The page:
Presented in US media as “anti-corruption” measures, the reform proposals actually represent a major step toward the dissolution of the unified Iraqi state and the breakup of Iraqi society into several autonomous statelets.

During official visits to Washington this year, Abadi has sought to assure his American backers that this program is necessary to counter the Iranian-backed Shia forces vying for control over Iraq and its oil resources. His government has backed the efforts of Washington to build up new proxy forces in Iraq, pledging $1 billion in military aid to the Kurdistan Regional Government’s Peshmerga forces during 2015 and overseeing the creation of the Sunni National Mobilisation Forces.

In an April speech at the Washington DC think tank the Center for Strategic and International Studies, Abadi outlined a programme of privatisation of state-owned property and effective political autonomy at the local level, saying such measures were necessary to reverse the efforts of the previous Maliki government to centralize power in Baghdad. “If we do not decentralise, the country will disintegrate,” Abadi said. “To me, there are no limitations to decentralisation. In a major government reform, we are decentralizing decision-making from Baghdad to the local administration and local governments. The National Guard will take the responsibility to defend the provinces from any threat, and they will be accountable to the governors.”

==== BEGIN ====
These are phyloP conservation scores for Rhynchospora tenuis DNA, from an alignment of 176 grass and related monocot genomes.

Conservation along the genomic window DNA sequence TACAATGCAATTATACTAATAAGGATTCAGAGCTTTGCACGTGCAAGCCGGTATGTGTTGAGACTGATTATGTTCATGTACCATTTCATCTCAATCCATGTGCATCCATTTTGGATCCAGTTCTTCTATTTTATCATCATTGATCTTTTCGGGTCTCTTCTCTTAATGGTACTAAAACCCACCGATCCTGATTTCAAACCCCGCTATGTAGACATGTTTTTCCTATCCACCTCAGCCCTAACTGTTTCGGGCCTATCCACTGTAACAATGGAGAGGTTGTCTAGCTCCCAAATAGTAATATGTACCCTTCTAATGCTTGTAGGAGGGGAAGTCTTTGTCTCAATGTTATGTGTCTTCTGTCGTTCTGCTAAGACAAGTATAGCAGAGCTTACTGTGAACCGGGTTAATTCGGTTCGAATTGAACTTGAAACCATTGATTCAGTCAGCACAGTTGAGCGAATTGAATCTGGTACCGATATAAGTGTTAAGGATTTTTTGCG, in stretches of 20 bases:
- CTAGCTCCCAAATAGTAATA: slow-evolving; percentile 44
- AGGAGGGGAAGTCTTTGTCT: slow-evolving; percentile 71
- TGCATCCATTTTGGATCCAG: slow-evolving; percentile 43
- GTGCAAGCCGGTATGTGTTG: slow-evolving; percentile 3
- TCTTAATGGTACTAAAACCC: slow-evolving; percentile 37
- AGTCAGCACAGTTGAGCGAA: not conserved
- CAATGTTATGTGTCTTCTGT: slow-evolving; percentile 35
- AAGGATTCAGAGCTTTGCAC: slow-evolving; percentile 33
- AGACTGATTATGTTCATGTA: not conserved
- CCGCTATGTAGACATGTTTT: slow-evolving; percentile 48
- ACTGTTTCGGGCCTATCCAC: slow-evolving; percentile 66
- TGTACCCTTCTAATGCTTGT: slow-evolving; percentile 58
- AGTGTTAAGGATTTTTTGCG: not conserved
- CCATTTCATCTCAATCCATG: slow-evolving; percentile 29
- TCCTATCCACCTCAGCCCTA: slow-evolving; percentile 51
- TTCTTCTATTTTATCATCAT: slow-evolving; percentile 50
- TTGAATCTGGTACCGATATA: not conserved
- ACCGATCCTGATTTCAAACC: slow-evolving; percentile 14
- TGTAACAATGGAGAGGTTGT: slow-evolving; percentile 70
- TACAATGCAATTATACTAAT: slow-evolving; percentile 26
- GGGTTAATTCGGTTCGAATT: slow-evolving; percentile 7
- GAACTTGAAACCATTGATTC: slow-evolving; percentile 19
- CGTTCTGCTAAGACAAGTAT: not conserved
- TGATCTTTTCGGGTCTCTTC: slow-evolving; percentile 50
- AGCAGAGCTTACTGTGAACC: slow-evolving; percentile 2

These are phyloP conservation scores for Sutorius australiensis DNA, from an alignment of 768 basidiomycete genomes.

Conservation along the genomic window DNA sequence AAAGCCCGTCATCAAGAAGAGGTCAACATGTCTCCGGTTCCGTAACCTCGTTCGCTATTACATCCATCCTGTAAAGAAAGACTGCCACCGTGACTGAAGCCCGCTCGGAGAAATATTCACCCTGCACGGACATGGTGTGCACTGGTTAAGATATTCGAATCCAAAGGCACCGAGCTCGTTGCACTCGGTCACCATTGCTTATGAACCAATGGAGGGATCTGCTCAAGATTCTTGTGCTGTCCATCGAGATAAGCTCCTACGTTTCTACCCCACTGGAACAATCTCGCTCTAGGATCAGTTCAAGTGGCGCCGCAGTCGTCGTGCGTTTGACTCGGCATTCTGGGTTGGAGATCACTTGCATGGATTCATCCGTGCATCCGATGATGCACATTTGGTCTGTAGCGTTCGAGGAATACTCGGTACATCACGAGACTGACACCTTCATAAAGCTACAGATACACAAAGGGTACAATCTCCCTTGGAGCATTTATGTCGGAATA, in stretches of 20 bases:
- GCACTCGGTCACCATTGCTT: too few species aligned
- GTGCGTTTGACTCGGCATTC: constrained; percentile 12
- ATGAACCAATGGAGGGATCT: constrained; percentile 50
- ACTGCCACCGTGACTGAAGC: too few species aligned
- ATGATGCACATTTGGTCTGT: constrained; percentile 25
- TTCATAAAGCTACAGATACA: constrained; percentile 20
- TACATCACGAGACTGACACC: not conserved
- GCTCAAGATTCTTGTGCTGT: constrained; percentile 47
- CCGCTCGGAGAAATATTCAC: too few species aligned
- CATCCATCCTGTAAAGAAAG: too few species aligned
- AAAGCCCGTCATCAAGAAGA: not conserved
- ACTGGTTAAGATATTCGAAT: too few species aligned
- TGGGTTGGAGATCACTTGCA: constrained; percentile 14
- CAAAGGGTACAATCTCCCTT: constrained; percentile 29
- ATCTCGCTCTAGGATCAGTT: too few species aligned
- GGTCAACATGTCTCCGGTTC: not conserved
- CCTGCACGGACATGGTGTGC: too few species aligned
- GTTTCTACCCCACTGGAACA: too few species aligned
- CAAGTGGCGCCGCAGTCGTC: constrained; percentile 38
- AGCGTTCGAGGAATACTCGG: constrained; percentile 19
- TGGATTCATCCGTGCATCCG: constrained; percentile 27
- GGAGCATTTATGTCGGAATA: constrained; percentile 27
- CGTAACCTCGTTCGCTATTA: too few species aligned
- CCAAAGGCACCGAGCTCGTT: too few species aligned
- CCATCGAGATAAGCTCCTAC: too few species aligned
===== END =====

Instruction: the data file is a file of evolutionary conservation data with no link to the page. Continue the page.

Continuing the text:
Abadi’s proposals found a ready audience in the Obama administration. Already in 2006, then-Senator Joseph Biden advanced a, “five point alternative plan,” proposing the breakup of Iraq into three mini-states, one Sunni Arab, one Shiite Arab, and one Kurd. In the wake of Abadi’s visit, Vice President Biden told an audience at the National Defense University that, “Iraq needs a much greater functioning federalism.”

Prime Minster Abadi kept true to his commitment to reach out to them [Kurds and Sunnis], and to respond to their concerns, and make sure that power is not solely concentrated within Baghdad,” President Barack Obama said after emerging from meetings in May with the Iraqi leader. Leading figures in the administration and military have reiterated this line over the summer. Aggressive calls for arming the Kurds in the north and Sunni forces in Iraq’s western provinces have emanated from senior lawmakers and ruling class think tanks in recent months.